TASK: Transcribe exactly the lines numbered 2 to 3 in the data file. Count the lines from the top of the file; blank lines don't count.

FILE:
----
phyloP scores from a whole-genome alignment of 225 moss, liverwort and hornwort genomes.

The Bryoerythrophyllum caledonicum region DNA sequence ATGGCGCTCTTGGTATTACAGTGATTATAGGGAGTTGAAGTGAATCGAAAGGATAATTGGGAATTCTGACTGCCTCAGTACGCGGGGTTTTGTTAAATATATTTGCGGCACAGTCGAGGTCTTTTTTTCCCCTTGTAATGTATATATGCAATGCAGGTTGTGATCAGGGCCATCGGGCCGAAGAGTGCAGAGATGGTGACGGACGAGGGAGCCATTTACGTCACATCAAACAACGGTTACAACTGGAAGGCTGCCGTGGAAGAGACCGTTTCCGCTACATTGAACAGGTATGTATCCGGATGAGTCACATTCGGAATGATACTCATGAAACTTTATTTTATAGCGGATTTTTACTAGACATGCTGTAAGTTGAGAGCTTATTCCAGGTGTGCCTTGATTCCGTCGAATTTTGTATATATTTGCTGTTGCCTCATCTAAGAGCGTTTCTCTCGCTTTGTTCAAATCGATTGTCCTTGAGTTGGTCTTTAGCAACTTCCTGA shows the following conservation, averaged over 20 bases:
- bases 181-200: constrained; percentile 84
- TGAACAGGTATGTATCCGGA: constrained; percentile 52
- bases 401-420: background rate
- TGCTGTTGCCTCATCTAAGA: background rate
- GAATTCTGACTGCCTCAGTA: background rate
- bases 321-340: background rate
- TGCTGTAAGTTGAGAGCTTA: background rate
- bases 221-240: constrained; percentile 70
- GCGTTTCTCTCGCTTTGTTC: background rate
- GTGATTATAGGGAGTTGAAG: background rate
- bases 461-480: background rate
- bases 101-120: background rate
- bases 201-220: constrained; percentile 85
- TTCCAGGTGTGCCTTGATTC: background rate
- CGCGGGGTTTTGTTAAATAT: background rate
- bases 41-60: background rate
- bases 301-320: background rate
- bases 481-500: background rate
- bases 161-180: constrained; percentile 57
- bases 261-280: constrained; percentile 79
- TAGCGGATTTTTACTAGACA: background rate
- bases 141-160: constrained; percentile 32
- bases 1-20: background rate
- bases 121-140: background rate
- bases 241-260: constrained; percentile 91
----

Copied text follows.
The Bryoerythrophyllum caledonicum region DNA sequence ATGGCGCTCTTGGTATTACAGTGATTATAGGGAGTTGAAGTGAATCGAAAGGATAATTGGGAATTCTGACTGCCTCAGTACGCGGGGTTTTGTTAAATATATTTGCGGCACAGTCGAGGTCTTTTTTTCCCCTTGTAATGTATATATGCAATGCAGGTTGTGATCAGGGCCATCGGGCCGAAGAGTGCAGAGATGGTGACGGACGAGGGAGCCATTTACGTCACATCAAACAACGGTTACAACTGGAAGGCTGCCGTGGAAGAGACCGTTTCCGCTACATTGAACAGGTATGTATCCGGATGAGTCACATTCGGAATGATACTCATGAAACTTTATTTTATAGCGGATTTTTACTAGACATGCTGTAAGTTGAGAGCTTATTCCAGGTGTGCCTTGATTCCGTCGAATTTTGTATATATTTGCTGTTGCCTCATCTAAGAGCGTTTCTCTCGCTTTGTTCAAATCGATTGTCCTTGAGTTGGTCTTTAGCAACTTCCTGA shows the following conservation, averaged over 20 bases:
- bases 181-200: constrained; percentile 84